“Babbage’s book is aimed at teachers and educators, but any parent or student would benefit from reading it. . . . The spend-for-today mentality has to stop. Schools and society have to address the problem, and Dr. Babbage has concrete ideas, exercises and plans that will help. “—Don McNay, founder of the McNay Settlement Group, October 20, 2009, Times-Tribune What Financial future awaits the current generation of children and teenagers? Our children and teenagers did not cause the financial problems that confront the nation and impacts their families, but they will pay part of the price for these financial problems. What should children and teenagers know about personal finance? How can sound financial principles and money management be taught to these students? Extreme Economics identifies, through current research, what children and teenagers need to know about managing funds. It shows educators how to design instructional activities that enable students to learn about money management in fascinating and meaningful ways. Extreme Economics is not filled with complicated or confusing charts, graphs, and terminology. It is readable and immediately applicable. As education continues to advance, the school curriculum might consist of reading, writing, math, and economics and finance. This book is an important step to ensuring a solid base in this emerging area. About the Author Keen J. Babbage has twenty-five years of experience as a teacher and administrator in middle school, high school, college, and graduate school. He is the author of author of numerous books including 911: The School Administrator’s Guide to Crisis Management (1996), Extreme Teaching (2002), Results-Driven Teaching: Teach So Well That Every Student Learns(2006) and What Only Teachers Know About Education (2008).
Two months ago it was twenty six percent of teenagers 15-19 who were looking for work, now that figure has risen to twenty eight percent in the same age group. It’s not easy to find a job if you are a teenager and, if you do, to know how long the job might last. The fluidity in today’s markets leaves a lot to be desired and is rapidly festering on our youth an unemployment sore which is getting harder and harder to clear up. It’s actually at the stage that those in their 50’s, with their own home and assets are the lucky ones; we’re looking at generations here who may never have that level of security. And it’s not just here, the youth unemployment problems are worldwide and causing massive social unrest, especially in European countries. So what has brought us to this day? What is causing these huge imbalances in opportunities for our young people which, incidentally, places huge stress on their families who are supporting them through awkward economic times, they are, possibly, experiencing themselves? Do we say that globalisation has ‘tightened’ up the markets and not as many people are needed in the workforce due to enhanced technologies? Or is it the population of the world which has ‘overrun’ the number of job vacancies available leaving a huge chasm that teenagers are slipping into? This all sounds a bit too simplistic to me. It’s about better business planning for the future and considering again youth employment rates which allows for experience on the job and a start into a meaningful life. It’s about forward-thinking policies being put in place to look after the future, so that our youth have real incentives to stay here and not just drift across ‘The Ditch’. It’s a given that […]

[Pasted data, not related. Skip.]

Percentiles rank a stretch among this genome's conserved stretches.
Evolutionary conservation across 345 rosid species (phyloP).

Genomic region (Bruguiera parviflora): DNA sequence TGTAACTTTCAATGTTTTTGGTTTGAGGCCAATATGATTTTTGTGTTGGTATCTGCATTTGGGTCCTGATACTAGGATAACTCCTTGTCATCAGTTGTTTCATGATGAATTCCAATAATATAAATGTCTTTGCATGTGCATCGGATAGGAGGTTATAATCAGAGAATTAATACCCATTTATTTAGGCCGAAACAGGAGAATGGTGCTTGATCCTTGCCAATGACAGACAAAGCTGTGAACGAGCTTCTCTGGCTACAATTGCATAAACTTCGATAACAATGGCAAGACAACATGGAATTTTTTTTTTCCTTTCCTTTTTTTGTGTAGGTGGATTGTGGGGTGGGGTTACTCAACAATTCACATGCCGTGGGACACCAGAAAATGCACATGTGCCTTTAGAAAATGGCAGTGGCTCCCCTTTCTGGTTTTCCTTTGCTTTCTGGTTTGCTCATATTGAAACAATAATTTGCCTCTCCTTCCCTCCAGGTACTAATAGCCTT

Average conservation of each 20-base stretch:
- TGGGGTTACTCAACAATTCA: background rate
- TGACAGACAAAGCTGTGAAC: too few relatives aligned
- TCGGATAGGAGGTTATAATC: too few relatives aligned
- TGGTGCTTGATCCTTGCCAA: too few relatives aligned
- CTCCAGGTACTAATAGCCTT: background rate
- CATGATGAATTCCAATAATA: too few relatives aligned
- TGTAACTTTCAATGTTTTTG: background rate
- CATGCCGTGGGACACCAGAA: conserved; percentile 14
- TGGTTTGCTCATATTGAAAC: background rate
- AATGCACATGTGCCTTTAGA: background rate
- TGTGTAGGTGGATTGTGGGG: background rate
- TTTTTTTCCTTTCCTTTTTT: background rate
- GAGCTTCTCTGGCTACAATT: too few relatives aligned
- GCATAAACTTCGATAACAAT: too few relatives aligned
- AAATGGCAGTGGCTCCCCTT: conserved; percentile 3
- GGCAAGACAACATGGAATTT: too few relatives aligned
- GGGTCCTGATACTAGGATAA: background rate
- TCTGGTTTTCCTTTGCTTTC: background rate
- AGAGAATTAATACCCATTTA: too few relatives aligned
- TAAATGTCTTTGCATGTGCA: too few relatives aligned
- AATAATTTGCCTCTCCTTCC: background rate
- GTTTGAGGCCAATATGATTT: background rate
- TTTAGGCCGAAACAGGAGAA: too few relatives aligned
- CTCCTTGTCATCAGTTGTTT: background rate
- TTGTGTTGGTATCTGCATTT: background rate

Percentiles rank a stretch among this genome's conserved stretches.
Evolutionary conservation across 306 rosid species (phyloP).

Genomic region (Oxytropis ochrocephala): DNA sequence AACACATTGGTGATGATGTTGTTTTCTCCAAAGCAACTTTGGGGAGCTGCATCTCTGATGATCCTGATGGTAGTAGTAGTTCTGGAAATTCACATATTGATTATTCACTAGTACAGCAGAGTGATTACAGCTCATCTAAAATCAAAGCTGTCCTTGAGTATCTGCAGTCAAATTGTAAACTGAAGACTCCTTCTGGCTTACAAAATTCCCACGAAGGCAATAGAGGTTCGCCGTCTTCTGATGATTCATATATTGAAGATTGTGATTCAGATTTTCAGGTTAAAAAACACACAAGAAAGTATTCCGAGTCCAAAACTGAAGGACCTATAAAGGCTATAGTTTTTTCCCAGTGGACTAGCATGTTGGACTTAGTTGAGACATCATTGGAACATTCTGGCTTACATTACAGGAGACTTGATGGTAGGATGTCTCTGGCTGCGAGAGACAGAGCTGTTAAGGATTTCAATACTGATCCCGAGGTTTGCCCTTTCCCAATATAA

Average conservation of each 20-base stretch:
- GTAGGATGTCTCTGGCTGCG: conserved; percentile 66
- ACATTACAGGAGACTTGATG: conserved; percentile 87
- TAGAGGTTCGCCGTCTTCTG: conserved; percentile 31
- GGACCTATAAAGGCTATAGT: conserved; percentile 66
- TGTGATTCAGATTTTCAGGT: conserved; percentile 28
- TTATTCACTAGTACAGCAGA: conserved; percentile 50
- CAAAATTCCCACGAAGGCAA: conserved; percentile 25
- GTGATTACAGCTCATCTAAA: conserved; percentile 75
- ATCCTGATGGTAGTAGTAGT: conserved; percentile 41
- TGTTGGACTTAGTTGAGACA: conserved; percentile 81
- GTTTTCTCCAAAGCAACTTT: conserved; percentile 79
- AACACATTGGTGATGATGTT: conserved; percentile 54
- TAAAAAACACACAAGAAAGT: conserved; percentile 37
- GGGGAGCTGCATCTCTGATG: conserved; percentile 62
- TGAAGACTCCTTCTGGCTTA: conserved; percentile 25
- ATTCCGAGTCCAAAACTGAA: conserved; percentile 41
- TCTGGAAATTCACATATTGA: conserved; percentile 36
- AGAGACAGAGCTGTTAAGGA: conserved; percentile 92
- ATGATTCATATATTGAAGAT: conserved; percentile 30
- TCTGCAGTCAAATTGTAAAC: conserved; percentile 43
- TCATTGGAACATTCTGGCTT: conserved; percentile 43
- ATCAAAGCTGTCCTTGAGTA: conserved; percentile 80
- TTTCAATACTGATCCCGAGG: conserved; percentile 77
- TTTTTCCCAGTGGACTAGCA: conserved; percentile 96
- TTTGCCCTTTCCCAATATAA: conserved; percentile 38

Over the last few months some disturbing events have taken place round the world. There is the ongoing debt saga sweeping Europe primarily affecting Italy, Greece, Spain and the United kingdom. There is the sorry state of the US economy and the way in which it is spiralling, seemingly without a pilot, towards a prolonged depression and long-required period of recovery. Then we have Libya, Egypt, Tunisia and Syria examples of monopolistic nations where rogue leaders have been dealt to by totally angry and frustrated populaces. The above mentioned is enough for this editorial to deal with, quite frankly. Because through these examples events is one underlying theme; the people are dissatisfied, the people are being ‘ripped off’. Two articles in this issue give you more of a picture of unhappiness. One is Globalisation versus Localisation and the other A small town in the middle of nowhere. In both there is a theme; money is power and only a few people are benefiting from it. And when you bring into the mix economic problems in Europe and the riots in London you get more of a picture of people being left behind. There are too many people with time on their hands, too many people with no money who have been displaced. There are too many people with too little money, working for global conglomerates with little recall for better conditions. Those who riot in Greece and Spain are organised thugs or people wanting better conditions. In London the death (murder) of a man which caused civil unrest and massive looting also included many, many people who were thugs layabouts and itinerants…as well as the British Olympic ambassador who was seen on TV by her mother. There is too much unhappiness and too much of it is caused by greed. […]